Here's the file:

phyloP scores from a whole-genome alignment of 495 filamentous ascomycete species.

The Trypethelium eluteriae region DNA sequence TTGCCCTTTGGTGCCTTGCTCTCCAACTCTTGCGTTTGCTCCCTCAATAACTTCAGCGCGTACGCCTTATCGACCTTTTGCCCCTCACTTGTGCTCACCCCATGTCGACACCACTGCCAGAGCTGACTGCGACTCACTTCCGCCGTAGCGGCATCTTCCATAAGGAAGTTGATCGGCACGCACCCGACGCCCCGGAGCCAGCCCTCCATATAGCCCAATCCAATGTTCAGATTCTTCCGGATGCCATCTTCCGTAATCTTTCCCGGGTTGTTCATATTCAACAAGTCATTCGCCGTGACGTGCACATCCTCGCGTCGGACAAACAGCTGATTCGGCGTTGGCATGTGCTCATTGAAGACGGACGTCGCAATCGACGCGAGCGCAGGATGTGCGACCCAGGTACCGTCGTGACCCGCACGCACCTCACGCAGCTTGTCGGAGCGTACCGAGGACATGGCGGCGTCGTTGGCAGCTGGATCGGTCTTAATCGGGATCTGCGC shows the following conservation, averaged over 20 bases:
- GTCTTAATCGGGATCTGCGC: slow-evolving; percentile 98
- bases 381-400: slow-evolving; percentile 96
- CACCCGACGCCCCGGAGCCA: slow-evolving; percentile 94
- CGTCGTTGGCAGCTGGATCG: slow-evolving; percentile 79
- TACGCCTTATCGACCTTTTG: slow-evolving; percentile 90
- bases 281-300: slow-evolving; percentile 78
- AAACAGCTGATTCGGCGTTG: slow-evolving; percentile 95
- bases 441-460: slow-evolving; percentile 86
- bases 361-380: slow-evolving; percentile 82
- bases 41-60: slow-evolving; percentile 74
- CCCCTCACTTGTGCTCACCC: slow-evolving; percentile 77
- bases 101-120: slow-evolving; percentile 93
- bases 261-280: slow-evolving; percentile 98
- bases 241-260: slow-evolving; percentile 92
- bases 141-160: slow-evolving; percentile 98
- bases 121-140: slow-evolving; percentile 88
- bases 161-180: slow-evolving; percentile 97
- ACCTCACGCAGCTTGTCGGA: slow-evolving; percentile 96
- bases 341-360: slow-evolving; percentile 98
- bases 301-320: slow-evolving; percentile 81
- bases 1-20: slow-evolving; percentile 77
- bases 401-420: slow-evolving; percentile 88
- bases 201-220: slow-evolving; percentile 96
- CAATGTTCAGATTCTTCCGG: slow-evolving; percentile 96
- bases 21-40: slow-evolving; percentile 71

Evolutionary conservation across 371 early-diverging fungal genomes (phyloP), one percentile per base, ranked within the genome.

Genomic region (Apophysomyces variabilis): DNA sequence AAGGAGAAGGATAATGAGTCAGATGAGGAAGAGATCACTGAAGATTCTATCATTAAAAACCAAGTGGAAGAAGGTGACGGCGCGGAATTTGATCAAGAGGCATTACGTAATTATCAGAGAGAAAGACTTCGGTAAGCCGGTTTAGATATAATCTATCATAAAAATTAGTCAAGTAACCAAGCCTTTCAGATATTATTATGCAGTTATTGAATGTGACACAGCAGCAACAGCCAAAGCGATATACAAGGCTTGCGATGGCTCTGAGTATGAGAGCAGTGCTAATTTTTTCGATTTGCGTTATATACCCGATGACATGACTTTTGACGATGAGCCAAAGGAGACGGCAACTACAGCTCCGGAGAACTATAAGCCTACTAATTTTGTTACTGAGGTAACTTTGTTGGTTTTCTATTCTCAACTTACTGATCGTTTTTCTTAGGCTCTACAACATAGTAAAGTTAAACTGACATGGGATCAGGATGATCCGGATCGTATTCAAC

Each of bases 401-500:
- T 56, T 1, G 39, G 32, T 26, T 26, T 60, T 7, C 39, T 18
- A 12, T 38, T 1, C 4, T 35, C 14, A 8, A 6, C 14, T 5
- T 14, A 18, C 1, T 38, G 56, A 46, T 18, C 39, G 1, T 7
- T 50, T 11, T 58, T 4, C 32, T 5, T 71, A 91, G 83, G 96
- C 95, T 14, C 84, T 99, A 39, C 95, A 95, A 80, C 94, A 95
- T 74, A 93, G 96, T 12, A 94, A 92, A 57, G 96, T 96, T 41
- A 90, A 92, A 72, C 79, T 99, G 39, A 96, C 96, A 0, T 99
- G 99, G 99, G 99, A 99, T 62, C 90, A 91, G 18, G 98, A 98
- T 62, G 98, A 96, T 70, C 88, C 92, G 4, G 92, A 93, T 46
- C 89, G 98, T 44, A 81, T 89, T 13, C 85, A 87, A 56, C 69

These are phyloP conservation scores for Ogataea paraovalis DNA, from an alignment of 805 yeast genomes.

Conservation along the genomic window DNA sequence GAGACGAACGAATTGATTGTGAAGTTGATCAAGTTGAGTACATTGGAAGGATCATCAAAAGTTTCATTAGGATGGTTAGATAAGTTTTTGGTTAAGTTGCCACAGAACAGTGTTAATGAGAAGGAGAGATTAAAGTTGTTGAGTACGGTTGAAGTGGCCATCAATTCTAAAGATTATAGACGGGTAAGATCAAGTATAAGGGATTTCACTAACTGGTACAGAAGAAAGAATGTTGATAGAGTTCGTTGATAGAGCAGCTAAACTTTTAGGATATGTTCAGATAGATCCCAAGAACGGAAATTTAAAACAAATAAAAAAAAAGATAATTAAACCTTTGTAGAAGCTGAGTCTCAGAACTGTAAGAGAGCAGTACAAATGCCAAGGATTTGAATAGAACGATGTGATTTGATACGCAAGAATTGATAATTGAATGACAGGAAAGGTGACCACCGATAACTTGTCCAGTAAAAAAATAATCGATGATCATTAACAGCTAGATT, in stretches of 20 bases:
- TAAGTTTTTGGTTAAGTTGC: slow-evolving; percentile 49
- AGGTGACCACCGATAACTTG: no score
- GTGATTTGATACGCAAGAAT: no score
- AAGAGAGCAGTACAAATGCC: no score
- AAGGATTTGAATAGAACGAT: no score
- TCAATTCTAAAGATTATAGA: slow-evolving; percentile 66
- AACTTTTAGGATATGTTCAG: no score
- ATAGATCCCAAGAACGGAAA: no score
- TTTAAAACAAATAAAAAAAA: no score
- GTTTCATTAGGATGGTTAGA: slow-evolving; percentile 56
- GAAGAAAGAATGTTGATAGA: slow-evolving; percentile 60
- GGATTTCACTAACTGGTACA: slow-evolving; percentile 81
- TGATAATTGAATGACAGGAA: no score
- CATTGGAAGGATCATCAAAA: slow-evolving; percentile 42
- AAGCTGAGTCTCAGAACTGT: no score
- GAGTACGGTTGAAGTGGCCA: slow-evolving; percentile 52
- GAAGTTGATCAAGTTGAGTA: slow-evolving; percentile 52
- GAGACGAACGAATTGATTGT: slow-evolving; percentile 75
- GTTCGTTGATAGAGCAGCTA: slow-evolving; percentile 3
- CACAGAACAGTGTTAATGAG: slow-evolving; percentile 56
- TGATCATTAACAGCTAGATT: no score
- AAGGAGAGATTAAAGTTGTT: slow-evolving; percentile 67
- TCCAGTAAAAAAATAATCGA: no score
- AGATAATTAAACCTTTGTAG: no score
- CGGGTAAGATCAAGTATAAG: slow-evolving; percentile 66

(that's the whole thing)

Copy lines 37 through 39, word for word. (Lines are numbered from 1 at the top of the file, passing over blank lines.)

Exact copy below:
- A 90, A 92, A 72, C 79, T 99, G 39, A 96, C 96, A 0, T 99
- G 99, G 99, G 99, A 99, T 62, C 90, A 91, G 18, G 98, A 98
- T 62, G 98, A 96, T 70, C 88, C 92, G 4, G 92, A 93, T 46